In today’s Phnom Penh Post Ms. Mu Suchua’s lawsuit against the Prime Minister got more coverage. It was reported that the words ‘cheung klang’ were part of the bone of contention, no pun intended, as ‘cheung’ means ‘bone’. ‘Cheung klang’ can be literally translated as ‘strong bones’ but is to be interpreted with slight variations depending on which context the words were said in. It can mean ‘fearless person’ or, implying both fearless and lawless, ‘gangster’, as applied to gang boss (‘bong thom’) or similar. ‘Cheung’ is used in Khmer much in the same way as in English, like in ‘my old or weary bones’, etc. Similarly, ‘cheung chas’ means ‘old bones’ in the sense of experienced, meaning somebody is an old hand at something.
It was also reported that the government is preparing a counter-lawsuit, without any details given on what basis that might happen.
Ms. Suchua took umbrage at those words and the context in which they were said. According to the PPP she found those words especially demeaning for a woman. I spoke with several Khmer people about this because as a Westerner I somehow failed to understand the deeper implications of her ‘beef’ with Hun Sen. Now one has to understand Khmer culture in order to understand this as an outsider. Despite their increasing role in both public and private life women are still supposed to be subservient to men, never raise their voices; generally be of a gentle demeanor. Consequently, if a woman is called ‘cheung klang’, it implies both fearlessness, indicating a will-power to win and to dominate – both undesirable qualities in a Khmer woman - but also possibly the character of a person of questionable background and dealings. Therefore, in other words, if applied to men it is both positive and negative, but if applied to women it is considered negative.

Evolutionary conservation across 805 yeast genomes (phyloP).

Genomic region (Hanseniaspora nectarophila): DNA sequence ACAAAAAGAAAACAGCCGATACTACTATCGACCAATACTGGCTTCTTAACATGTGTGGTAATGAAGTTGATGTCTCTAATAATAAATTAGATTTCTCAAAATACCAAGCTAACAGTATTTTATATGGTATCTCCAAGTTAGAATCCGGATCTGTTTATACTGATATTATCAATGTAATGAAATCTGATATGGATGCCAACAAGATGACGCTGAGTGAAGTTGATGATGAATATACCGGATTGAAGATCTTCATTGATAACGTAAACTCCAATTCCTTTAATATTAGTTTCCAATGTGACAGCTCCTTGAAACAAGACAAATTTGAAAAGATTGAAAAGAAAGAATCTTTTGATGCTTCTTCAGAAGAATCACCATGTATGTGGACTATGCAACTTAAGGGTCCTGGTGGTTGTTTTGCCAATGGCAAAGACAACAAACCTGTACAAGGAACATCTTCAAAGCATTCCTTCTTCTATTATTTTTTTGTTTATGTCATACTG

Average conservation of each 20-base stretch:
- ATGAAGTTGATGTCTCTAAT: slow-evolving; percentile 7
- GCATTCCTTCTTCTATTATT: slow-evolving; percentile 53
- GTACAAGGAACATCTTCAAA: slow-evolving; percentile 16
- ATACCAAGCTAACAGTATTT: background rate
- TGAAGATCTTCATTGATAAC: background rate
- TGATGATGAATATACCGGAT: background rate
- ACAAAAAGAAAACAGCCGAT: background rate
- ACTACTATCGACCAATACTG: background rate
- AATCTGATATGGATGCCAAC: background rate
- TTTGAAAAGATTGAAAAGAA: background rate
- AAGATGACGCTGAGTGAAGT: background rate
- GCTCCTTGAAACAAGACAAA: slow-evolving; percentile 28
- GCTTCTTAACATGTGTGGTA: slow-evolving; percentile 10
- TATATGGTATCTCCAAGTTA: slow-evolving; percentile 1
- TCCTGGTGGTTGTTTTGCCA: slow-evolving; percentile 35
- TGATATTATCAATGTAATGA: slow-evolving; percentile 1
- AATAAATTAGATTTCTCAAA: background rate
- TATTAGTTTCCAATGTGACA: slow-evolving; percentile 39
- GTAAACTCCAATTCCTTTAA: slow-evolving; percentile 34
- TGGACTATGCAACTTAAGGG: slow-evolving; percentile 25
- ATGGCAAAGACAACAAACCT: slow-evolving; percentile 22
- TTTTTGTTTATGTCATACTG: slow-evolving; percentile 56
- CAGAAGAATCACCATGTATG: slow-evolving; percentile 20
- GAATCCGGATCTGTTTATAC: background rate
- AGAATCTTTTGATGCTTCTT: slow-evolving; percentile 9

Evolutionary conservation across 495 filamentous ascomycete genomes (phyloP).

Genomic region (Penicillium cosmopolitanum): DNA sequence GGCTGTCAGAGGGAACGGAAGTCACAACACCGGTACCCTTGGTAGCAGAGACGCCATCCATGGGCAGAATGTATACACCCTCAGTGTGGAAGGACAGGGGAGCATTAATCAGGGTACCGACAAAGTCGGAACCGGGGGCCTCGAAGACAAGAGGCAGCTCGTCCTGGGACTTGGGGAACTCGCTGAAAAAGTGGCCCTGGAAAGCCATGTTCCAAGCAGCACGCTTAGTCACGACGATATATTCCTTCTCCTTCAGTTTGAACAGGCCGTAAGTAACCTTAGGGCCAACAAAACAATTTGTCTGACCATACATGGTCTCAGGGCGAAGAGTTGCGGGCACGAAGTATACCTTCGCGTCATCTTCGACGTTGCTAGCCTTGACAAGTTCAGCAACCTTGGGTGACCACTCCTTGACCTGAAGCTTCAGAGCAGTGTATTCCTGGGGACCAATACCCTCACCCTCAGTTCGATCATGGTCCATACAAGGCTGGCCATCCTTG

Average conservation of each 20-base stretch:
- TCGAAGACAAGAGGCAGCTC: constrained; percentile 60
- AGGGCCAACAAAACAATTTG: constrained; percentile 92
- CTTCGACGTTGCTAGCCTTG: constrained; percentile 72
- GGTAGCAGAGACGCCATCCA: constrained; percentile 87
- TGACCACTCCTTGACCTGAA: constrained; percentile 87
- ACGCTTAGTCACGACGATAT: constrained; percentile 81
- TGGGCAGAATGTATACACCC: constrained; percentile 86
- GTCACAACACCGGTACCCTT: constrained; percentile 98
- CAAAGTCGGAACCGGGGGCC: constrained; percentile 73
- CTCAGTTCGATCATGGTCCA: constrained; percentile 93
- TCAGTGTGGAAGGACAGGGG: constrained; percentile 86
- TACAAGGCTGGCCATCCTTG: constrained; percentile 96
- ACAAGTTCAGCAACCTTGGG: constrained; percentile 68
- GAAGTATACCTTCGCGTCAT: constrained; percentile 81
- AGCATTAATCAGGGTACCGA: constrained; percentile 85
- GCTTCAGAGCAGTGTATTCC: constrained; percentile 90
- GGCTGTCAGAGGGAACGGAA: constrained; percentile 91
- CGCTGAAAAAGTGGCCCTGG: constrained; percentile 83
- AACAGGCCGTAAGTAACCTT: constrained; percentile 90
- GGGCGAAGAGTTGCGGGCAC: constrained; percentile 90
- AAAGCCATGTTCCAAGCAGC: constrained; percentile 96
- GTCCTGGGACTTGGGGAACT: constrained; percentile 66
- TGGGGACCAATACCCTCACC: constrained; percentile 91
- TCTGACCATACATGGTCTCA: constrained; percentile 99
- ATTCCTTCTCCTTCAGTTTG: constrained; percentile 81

The Khmer people I asked about this concurred that it was not nice to refer to Ms. Suchua this way but in general was not considered court material. In normal life, this would end in a shouting match with most likely profanities hurled at each other.
It was also surmised that Ms. Sochua is probably a little in over her head, and possibly also a little too full of herself in this. She may be a fighter for women’s rights in Cambodia and her recent meeting with the U. S. Secretary of State Hillary Clinton may have given her the impression of a higher stature on the world stage than she actually has.
Both Sam Rainsy and Ms. Sochua seem to suffer from the same misconception shared by many returning overseas Khmer – the homeland Khmer nomenclature is by and large uneducated, uncivilized, unscrupulous, immoral, and wont to use direct or indirect force.
Needless to say, this doesn’t sit well with the powers-that-be. So, whenever they see a chance to teach those people a lesson they gladly take the opportunity to do so. In that vein, one has to see the government’s tactic of a counter-lawsuit with a possible lifting of the deputy’s parliamentary immunity. As mentioned before, one has to question the prudence of Ms. Suchua’s step simply based on the premise for it. It is widely believed to be for P. R purposes only. Many people just regard her, like Sam Rainsy and others, as someone who doesn’t really understand present-day Khmer homeland thinking. They dismiss her as a bothersome gnat.
Should the Khmer readers of this post disagree or have a different interpretation of the context I would welcome your comments.